Artistic director Mathew Wright said that season-to-season, attendance had jumped dramatically, for “an incredibly record-breaking season” – from just under 11,000, to just over 14,000, and that for “2,689 of those folks, it was their first time coming to see a show at ArtsWest.”
But the spotlight was on what lies ahead – the first full-season slate Wright has chosen as artistic director, a role he has had since last summer. In her introduction of Wright, managing director Laura Lee hailed the “collaborative process” of theater making “great and wonderful things happen. .. I’m incredibly proud of what we’re going to do next year.”
In addition to excerpts and songs, the announcement show included sit-down conversations with guests from other theaters around the city. The stage was set with the first guest, Kristin Leahey of Seattle Rep, for a conversation about season planning: “It can be tricky to figure out what kind of theater to put on our stages.” They talked briefly about the place of live theater in today’s society. She listed its attributes as connecting with other audience members, a “utopian moment” during a performance, “that we’re feeling with others in the audience.”
And then, to the slate: Six works “organized around a central question” that he said dated back to his time in college “in post-9/11 America.” Wright and friends tried to effect cultural revolution but didn’t. Eventually, he said, he took a cross-country road trip to Seattle. “I discovered how huge America is, and how beautiful it is.”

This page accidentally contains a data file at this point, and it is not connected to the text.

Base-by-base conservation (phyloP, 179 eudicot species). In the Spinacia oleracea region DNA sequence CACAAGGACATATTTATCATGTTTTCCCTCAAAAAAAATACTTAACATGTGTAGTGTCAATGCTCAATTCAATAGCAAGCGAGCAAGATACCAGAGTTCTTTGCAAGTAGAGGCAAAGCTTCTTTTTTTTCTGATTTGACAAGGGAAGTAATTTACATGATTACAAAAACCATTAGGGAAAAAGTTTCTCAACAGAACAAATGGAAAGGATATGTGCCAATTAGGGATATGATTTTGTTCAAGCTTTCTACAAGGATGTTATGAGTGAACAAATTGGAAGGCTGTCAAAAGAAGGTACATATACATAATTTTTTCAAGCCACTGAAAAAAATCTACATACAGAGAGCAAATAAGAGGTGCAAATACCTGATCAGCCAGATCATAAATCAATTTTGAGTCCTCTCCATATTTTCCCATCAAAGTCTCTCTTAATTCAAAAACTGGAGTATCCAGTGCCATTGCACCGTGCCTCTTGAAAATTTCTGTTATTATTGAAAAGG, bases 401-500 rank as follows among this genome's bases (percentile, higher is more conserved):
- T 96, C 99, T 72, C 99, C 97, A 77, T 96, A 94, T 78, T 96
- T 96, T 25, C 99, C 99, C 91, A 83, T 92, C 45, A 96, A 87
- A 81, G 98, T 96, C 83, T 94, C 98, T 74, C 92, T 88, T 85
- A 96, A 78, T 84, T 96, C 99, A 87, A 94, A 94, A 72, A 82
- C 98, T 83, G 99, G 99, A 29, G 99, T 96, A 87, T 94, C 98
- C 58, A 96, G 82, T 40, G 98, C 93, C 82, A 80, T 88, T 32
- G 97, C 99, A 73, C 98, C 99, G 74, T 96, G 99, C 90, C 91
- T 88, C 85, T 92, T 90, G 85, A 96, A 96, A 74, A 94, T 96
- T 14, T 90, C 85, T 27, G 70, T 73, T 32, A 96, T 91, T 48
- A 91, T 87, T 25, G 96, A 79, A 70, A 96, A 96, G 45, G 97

The question – “what is it that unites us as a people today in this country?” The answer, on a screen behind him: Life, Liberty, and the Pursuit of Happiness/or/Success.
First, a Tony-nominated musical as the season-opener, “Green Day’s ‘American Idiot’,” September 10th-October 11th, based on the group’s platinum album, telling the tale of friends struggling to find meaning in the post-9/11 world. ArtsWest will be one of the first regional theaters to stage it, Wright said. Two numbers from “American Idiot” were performed for the full house of invited guests last night – here’s “21 Guns”:
(The singers were Devon Busswood, Diana Huey, Chance Michael Eldridge, EmilyRose Frasca, Isaiah Crowson, Jeff Orton, Tori Spero, Sara Porkalob, Stacie Calkins, Claudine Mboligikpelani Nako, Ann Cornelius, Chelsea LeValley, Brian Lange, Brent Moury, Mark Tyler Miller, Frederick Hagreen, Saxton Walker, Janet McWilliams.)
Tomorrow not only brings a new month, it also brings the start of registration for the 11th annual West Seattle Community Garage Sale Day. This year, May 9 is the Saturday when, for six hours, sellers and shoppers will fill the peninsula with “person-to-person recycling.”